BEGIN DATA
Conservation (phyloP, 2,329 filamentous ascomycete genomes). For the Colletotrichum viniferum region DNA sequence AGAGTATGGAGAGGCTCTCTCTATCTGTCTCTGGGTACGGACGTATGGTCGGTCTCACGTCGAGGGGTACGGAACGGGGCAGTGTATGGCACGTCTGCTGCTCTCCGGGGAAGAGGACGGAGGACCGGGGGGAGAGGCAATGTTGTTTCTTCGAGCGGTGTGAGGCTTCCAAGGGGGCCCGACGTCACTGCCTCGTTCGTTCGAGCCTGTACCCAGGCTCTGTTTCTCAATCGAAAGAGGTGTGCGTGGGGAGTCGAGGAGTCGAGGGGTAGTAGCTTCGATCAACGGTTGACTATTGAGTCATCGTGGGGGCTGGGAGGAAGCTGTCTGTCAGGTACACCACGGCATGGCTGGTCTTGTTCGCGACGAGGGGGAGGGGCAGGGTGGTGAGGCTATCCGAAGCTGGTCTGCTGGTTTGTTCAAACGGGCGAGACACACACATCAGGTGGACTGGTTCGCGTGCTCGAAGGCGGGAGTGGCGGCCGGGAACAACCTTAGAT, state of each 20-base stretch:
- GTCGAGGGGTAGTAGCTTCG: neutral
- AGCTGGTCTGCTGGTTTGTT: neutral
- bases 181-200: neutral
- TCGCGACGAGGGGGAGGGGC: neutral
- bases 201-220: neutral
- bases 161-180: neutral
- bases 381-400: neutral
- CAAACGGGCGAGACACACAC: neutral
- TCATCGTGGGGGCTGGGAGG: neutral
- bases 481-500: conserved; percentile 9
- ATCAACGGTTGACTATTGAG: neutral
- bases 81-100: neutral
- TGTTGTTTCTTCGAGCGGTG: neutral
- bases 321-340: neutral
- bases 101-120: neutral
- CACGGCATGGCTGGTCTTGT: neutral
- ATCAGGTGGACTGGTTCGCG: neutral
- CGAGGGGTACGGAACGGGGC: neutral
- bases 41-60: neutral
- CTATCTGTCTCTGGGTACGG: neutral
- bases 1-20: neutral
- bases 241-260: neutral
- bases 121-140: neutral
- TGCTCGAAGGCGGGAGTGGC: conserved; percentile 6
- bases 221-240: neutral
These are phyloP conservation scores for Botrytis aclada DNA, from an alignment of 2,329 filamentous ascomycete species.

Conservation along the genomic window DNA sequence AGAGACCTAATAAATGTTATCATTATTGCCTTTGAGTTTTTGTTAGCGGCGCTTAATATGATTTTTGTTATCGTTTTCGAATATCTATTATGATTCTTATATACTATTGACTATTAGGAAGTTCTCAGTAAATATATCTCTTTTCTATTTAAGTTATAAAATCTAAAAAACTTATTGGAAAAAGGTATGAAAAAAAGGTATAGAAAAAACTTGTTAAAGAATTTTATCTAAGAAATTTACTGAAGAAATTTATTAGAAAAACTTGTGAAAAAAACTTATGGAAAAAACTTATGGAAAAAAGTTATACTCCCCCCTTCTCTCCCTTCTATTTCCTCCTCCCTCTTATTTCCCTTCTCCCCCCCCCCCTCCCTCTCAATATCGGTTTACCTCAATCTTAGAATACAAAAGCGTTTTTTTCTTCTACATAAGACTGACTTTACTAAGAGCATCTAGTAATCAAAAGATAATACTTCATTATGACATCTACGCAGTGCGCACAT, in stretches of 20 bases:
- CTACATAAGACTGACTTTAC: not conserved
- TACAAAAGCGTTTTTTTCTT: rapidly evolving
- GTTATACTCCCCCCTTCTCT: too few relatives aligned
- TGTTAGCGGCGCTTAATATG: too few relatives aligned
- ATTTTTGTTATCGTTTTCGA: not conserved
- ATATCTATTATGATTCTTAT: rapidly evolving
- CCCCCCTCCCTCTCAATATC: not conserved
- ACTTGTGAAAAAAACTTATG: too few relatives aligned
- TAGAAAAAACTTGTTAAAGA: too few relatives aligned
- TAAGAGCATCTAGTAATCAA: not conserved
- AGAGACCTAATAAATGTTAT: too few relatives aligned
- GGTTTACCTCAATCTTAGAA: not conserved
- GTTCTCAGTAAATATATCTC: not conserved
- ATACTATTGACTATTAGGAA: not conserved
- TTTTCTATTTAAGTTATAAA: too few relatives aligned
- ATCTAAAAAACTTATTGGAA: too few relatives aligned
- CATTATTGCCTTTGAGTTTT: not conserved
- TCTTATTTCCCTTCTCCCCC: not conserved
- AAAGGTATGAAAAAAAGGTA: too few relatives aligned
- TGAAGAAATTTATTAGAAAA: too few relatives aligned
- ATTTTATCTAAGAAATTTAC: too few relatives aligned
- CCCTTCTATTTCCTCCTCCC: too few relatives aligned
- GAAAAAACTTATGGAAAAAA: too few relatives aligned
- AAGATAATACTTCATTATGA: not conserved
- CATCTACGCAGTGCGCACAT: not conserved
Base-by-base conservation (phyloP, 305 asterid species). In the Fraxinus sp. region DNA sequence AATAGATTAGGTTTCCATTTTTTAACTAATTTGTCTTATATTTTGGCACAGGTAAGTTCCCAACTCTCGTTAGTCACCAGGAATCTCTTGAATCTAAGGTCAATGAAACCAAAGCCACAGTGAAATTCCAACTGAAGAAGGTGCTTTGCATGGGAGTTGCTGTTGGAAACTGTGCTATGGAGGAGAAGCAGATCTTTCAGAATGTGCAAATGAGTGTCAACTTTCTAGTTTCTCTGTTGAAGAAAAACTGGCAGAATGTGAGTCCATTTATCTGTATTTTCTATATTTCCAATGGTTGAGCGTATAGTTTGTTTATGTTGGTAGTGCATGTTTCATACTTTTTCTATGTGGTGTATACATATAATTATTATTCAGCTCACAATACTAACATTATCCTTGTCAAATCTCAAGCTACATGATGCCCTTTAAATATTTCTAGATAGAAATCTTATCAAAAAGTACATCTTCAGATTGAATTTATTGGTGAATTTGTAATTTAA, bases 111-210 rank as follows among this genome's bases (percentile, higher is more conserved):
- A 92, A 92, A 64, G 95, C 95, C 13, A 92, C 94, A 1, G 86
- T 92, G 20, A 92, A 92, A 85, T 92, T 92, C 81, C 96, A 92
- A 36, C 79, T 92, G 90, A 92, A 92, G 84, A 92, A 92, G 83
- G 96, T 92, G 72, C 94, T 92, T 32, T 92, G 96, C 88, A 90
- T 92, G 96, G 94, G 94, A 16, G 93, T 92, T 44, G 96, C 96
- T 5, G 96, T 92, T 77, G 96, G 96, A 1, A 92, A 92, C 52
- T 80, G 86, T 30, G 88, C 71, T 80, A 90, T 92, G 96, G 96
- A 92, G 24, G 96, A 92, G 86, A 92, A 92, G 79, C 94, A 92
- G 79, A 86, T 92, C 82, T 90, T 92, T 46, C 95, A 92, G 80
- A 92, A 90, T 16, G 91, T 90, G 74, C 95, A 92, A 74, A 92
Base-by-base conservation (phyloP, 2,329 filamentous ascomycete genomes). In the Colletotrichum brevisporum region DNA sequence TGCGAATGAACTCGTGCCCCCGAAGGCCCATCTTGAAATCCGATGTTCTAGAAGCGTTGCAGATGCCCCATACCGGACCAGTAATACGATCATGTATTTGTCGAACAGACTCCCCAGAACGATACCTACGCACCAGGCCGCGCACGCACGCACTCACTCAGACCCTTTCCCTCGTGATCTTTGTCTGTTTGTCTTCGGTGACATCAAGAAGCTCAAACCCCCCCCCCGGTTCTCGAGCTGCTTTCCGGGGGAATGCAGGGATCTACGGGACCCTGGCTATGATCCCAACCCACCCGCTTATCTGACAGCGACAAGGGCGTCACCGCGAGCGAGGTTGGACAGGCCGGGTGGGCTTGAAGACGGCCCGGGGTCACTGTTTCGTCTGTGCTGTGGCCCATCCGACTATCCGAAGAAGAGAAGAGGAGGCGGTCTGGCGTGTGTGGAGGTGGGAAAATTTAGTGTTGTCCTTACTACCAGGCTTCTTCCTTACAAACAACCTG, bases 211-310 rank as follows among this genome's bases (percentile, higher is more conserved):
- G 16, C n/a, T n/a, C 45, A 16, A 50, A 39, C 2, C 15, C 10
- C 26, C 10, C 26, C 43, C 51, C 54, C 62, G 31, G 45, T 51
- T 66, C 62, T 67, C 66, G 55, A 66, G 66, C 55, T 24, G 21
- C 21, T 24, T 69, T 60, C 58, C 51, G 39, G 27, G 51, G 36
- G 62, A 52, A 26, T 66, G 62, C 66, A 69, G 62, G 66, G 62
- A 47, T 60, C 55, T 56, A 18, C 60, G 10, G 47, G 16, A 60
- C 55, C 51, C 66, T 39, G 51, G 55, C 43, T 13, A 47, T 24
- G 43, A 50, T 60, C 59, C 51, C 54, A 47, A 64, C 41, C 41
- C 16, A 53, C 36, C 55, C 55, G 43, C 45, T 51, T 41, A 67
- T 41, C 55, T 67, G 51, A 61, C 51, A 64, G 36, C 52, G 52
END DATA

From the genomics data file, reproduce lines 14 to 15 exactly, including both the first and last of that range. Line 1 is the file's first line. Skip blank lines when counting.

- TGTTGTTTCTTCGAGCGGTG: neutral
- bases 321-340: neutral